4. The vehicular frame assembly of claim 3 further comprising:
a second suspension mount positioned on the exterior surface of the outboard wall rearward of the deformation feature along the length of the vehicle;
a second internal reinforcement portion that extends from the interior surface of the outboard wall opposite the second suspension mount and through the continuous passageway to the interior surface of the inboard wall; and
a control arm of the vehicular suspension assembly, wherein the control arm is secured to the first and second suspension mounts, wherein the exterior surface of the outboard wall defines a recess that receives at least a portion of the control arm therein.
5. The vehicular frame assembly of claim 1 wherein the plurality of walls includes an upper wall and a lower wall, and the upper wall includes a first steering assembly mount and an internal steering assembly reinforcement portion that extends within the continuous passageway from an interior surface of the upper wall opposite the first steering assembly mount to an interior surface of the lower wall.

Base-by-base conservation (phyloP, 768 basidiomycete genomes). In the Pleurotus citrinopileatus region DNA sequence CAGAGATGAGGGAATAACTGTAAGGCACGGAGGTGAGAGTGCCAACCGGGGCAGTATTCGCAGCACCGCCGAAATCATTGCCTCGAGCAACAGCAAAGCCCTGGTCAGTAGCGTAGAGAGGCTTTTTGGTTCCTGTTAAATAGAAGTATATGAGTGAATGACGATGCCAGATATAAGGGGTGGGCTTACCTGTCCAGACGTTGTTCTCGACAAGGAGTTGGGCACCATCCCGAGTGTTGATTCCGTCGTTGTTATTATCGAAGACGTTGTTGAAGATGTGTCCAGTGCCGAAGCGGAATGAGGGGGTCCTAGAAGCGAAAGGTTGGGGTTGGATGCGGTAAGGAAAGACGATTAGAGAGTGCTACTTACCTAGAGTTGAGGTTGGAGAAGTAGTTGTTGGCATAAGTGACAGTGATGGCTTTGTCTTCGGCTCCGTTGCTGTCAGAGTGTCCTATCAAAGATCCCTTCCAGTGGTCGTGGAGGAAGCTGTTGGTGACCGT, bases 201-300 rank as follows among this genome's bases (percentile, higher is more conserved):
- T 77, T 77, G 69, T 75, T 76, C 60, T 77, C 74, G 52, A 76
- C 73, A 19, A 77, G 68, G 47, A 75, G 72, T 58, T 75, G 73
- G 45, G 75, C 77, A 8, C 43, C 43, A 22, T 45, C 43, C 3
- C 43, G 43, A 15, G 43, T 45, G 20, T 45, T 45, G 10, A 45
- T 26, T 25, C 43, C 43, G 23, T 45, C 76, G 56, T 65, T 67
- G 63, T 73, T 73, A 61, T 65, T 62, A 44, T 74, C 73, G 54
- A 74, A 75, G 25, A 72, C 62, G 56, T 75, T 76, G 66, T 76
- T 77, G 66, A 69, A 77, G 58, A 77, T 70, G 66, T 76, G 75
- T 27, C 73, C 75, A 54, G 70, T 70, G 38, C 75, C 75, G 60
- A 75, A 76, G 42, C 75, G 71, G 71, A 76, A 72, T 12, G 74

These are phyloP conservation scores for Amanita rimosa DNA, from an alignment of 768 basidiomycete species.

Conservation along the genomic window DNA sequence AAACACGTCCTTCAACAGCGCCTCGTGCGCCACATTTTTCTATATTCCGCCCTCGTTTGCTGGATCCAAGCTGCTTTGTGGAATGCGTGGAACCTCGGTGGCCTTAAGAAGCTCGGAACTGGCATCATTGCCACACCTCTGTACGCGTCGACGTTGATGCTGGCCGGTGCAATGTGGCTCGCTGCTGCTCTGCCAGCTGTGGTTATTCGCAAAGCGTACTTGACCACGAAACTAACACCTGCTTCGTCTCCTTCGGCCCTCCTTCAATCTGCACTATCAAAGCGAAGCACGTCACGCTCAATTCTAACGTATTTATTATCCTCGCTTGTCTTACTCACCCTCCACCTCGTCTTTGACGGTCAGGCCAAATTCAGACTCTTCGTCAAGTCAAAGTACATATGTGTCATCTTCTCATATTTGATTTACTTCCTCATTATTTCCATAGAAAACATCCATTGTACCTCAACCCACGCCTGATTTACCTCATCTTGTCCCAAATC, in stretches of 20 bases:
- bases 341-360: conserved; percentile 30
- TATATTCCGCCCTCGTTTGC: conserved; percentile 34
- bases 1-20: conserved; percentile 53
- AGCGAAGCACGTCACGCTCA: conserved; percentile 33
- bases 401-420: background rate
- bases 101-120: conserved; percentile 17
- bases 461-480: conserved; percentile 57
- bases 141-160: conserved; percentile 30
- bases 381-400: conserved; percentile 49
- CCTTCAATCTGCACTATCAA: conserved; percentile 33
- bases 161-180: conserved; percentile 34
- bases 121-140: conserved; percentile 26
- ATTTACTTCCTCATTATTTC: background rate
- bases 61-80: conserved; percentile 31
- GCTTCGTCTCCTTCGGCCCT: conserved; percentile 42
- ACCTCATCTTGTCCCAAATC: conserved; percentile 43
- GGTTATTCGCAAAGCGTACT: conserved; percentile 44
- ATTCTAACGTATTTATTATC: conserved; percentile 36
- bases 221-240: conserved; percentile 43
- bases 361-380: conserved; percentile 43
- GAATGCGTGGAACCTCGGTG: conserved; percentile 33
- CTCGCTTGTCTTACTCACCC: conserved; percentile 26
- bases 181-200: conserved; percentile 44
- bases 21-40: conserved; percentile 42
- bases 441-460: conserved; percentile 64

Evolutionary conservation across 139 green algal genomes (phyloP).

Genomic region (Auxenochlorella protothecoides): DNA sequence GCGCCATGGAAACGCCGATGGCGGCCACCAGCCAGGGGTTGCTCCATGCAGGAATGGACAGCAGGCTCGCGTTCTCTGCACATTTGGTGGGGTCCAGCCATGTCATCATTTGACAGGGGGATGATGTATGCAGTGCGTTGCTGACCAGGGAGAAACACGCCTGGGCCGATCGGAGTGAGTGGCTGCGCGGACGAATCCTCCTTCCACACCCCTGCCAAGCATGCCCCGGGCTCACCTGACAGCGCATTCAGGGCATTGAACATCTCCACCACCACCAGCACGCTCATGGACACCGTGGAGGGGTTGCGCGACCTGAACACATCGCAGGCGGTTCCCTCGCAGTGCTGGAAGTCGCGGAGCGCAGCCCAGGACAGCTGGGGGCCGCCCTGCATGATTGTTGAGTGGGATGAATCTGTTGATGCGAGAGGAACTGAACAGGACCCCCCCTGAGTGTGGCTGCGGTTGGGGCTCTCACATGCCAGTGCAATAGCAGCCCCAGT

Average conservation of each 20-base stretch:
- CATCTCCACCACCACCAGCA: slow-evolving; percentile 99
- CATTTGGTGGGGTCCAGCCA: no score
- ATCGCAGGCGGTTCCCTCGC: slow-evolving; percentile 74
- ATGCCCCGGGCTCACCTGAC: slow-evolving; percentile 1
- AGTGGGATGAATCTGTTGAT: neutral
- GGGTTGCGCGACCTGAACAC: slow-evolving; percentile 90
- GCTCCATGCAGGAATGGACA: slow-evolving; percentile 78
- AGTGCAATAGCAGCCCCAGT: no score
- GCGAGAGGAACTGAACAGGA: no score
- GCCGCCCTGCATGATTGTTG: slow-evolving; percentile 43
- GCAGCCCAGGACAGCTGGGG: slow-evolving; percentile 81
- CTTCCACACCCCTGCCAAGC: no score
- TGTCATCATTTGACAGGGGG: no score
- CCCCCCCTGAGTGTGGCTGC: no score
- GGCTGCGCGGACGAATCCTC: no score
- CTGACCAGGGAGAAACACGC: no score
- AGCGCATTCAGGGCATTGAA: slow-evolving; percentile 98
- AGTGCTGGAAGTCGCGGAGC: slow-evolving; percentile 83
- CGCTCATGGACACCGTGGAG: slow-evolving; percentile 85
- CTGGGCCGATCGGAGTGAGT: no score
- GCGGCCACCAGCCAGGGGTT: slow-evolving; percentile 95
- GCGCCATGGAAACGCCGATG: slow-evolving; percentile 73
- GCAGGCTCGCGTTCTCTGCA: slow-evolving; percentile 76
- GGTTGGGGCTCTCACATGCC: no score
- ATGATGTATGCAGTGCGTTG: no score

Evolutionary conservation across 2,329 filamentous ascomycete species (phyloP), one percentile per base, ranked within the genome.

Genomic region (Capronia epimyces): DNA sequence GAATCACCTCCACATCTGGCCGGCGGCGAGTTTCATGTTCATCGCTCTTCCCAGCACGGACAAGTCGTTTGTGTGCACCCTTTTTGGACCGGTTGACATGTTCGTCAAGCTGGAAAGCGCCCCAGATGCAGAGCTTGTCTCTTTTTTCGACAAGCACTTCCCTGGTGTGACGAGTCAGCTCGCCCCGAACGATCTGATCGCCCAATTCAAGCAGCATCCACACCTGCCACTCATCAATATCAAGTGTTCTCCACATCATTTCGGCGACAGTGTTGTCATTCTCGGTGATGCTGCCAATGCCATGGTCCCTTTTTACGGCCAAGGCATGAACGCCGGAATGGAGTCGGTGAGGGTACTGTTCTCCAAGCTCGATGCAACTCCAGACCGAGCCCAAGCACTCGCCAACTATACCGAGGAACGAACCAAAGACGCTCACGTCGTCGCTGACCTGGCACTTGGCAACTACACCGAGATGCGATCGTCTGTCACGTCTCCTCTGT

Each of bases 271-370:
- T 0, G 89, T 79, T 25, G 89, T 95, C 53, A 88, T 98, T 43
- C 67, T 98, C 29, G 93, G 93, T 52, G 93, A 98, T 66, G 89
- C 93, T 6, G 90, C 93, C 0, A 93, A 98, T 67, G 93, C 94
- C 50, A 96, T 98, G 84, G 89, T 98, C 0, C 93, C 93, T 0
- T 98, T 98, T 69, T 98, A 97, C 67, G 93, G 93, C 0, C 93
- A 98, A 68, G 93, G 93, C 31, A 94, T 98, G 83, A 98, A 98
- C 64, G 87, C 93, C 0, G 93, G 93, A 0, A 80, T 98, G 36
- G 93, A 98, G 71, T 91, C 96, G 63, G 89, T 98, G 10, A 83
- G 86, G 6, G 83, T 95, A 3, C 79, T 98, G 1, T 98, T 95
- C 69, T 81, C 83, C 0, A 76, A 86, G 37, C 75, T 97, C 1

6. The vehicular frame assembly of claim 5 wherein the upper wall includes a second steering assembly mount, wherein the deformation feature is at least partially positioned between the first and second steering assembly mounts along the length of the vehicle, and wherein a second steering assembly reinforcement portion extends within the continuous passageway from an interior surface of the upper wall opposite the second steering assembly mount to an interior surface of the lower wall, and wherein a gear box of a steering assembly is secured to the hollow interconnecting member at the first and second steering assembly mounts.
7. The vehicular frame assembly of claim 1 wherein the plurality of walls includes an upper wall and a lower wall, and the deformation feature comprises a groove formed in at least the upper wall to allow the front end of the hollow interconnecting member to bend upwardly as the deformation feature deforms in response to a force applied to the at least one forward frame member, wherein the groove extends along a groove centerline and has a length and a depth.